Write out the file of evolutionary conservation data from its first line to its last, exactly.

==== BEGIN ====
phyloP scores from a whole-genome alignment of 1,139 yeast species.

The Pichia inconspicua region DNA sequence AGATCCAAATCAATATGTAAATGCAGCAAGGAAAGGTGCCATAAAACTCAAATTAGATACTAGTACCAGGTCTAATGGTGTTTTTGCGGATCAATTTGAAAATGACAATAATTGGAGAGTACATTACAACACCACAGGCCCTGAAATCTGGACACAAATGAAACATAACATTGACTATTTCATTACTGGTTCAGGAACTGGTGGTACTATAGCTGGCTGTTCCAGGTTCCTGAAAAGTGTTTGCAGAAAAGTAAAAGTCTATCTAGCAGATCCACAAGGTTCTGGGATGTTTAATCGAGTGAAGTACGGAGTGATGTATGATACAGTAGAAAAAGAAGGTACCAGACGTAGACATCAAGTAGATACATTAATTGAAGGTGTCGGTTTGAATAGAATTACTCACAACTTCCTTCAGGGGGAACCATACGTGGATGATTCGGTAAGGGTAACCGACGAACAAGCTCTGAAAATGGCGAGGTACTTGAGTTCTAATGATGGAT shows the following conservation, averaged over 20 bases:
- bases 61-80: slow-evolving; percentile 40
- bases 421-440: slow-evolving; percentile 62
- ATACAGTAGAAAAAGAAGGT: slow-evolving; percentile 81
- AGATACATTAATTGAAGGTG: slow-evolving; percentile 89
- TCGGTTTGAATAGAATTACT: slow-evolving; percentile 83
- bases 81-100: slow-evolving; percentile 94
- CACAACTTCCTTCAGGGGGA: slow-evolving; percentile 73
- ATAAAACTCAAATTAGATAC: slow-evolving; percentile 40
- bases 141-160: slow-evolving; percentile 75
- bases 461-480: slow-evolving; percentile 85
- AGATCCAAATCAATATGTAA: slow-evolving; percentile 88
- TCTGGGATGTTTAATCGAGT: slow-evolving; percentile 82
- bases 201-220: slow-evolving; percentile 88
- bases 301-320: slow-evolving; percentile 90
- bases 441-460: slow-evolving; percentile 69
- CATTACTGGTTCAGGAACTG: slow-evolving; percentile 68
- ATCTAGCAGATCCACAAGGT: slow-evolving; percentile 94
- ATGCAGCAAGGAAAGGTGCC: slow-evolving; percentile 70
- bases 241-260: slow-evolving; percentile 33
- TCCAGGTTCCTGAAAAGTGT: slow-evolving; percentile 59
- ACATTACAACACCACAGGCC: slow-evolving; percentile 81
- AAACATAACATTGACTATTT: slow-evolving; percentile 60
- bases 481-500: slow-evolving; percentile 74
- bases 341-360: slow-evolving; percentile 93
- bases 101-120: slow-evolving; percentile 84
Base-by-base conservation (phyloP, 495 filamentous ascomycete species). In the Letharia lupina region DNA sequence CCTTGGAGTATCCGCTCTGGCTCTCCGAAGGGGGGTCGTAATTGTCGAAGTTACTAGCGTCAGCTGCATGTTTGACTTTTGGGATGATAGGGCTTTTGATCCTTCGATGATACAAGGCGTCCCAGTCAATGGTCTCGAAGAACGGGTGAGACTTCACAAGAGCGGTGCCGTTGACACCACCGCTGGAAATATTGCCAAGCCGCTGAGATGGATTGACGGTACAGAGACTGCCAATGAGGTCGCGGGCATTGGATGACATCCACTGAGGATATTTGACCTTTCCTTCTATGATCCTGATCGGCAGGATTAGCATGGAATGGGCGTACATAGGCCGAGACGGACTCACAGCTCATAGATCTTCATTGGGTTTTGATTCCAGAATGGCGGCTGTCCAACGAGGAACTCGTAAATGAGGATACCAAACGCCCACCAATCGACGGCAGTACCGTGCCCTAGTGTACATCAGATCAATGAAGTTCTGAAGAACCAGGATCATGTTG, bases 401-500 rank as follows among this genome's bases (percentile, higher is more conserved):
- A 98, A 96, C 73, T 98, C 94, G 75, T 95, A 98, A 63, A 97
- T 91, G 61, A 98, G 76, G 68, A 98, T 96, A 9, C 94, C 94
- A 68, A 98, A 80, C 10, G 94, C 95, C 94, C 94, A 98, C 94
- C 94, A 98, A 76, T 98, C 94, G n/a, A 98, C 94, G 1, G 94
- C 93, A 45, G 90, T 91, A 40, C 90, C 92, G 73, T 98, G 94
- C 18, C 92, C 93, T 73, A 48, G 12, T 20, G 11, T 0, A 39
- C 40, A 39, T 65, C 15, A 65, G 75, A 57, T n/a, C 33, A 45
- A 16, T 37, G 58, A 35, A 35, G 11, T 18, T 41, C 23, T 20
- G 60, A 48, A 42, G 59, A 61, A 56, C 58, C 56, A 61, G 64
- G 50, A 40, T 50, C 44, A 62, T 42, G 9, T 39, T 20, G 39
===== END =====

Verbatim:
phyloP scores from a whole-genome alignment of 1,139 yeast species.

The Pichia inconspicua region DNA sequence AGATCCAAATCAATATGTAAATGCAGCAAGGAAAGGTGCCATAAAACTCAAATTAGATACTAGTACCAGGTCTAATGGTGTTTTTGCGGATCAATTTGAAAATGACAATAATTGGAGAGTACATTACAACACCACAGGCCCTGAAATCTGGACACAAATGAAACATAACATTGACTATTTCATTACTGGTTCAGGAACTGGTGGTACTATAGCTGGCTGTTCCAGGTTCCTGAAAAGTGTTTGCAGAAAAGTAAAAGTCTATCTAGCAGATCCACAAGGTTCTGGGATGTTTAATCGAGTGAAGTACGGAGTGATGTATGATACAGTAGAAAAAGAAGGTACCAGACGTAGACATCAAGTAGATACATTAATTGAAGGTGTCGGTTTGAATAGAATTACTCACAACTTCCTTCAGGGGGAACCATACGTGGATGATTCGGTAAGGGTAACCGACGAACAAGCTCTGAAAATGGCGAGGTACTTGAGTTCTAATGATGGAT shows the following conservation, averaged over 20 bases:
- bases 61-80: slow-evolving; percentile 40
- bases 421-440: slow-evolving; percentile 62
- ATACAGTAGAAAAAGAAGGT: slow-evolving; percentile 81
- AGATACATTAATTGAAGGTG: slow-evolving; percentile 89
- TCGGTTTGAATAGAATTACT: slow-evolving; percentile 83
- bases 81-100: slow-evolving; percentile 94
- CACAACTTCCTTCAGGGGGA: slow-evolving; percentile 73
- ATAAAACTCAAATTAGATAC: slow-evolving; percentile 40
- bases 141-160: slow-evolving; percentile 75
- bases 461-480: slow-evolving; percentile 85
- AGATCCAAATCAATATGTAA: slow-evolving; percentile 88
- TCTGGGATGTTTAATCGAGT: slow-evolving; percentile 82
- bases 201-220: slow-evolving; percentile 88
- bases 301-320: slow-evolving; percentile 90
- bases 441-460: slow-evolving; percentile 69
- CATTACTGGTTCAGGAACTG: slow-evolving; percentile 68
- ATCTAGCAGATCCACAAGGT: slow-evolving; percentile 94
- ATGCAGCAAGGAAAGGTGCC: slow-evolving; percentile 70
- bases 241-260: slow-evolving; percentile 33
- TCCAGGTTCCTGAAAAGTGT: slow-evolving; percentile 59
- ACATTACAACACCACAGGCC: slow-evolving; percentile 81
- AAACATAACATTGACTATTT: slow-evolving; percentile 60
- bases 481-500: slow-evolving; percentile 74
- bases 341-360: slow-evolving; percentile 93
- bases 101-120: slow-evolving; percentile 84
Base-by-base conservation (phyloP, 495 filamentous ascomycete species). In the Letharia lupina region DNA sequence CCTTGGAGTATCCGCTCTGGCTCTCCGAAGGGGGGTCGTAATTGTCGAAGTTACTAGCGTCAGCTGCATGTTTGACTTTTGGGATGATAGGGCTTTTGATCCTTCGATGATACAAGGCGTCCCAGTCAATGGTCTCGAAGAACGGGTGAGACTTCACAAGAGCGGTGCCGTTGACACCACCGCTGGAAATATTGCCAAGCCGCTGAGATGGATTGACGGTACAGAGACTGCCAATGAGGTCGCGGGCATTGGATGACATCCACTGAGGATATTTGACCTTTCCTTCTATGATCCTGATCGGCAGGATTAGCATGGAATGGGCGTACATAGGCCGAGACGGACTCACAGCTCATAGATCTTCATTGGGTTTTGATTCCAGAATGGCGGCTGTCCAACGAGGAACTCGTAAATGAGGATACCAAACGCCCACCAATCGACGGCAGTACCGTGCCCTAGTGTACATCAGATCAATGAAGTTCTGAAGAACCAGGATCATGTTG, bases 401-500 rank as follows among this genome's bases (percentile, higher is more conserved):
- A 98, A 96, C 73, T 98, C 94, G 75, T 95, A 98, A 63, A 97
- T 91, G 61, A 98, G 76, G 68, A 98, T 96, A 9, C 94, C 94
- A 68, A 98, A 80, C 10, G 94, C 95, C 94, C 94, A 98, C 94
- C 94, A 98, A 76, T 98, C 94, G n/a, A 98, C 94, G 1, G 94
- C 93, A 45, G 90, T 91, A 40, C 90, C 92, G 73, T 98, G 94
- C 18, C 92, C 93, T 73, A 48, G 12, T 20, G 11, T 0, A 39
- C 40, A 39, T 65, C 15, A 65, G 75, A 57, T n/a, C 33, A 45
- A 16, T 37, G 58, A 35, A 35, G 11, T 18, T 41, C 23, T 20
- G 60, A 48, A 42, G 59, A 61, A 56, C 58, C 56, A 61, G 64
- G 50, A 40, T 50, C 44, A 62, T 42, G 9, T 39, T 20, G 39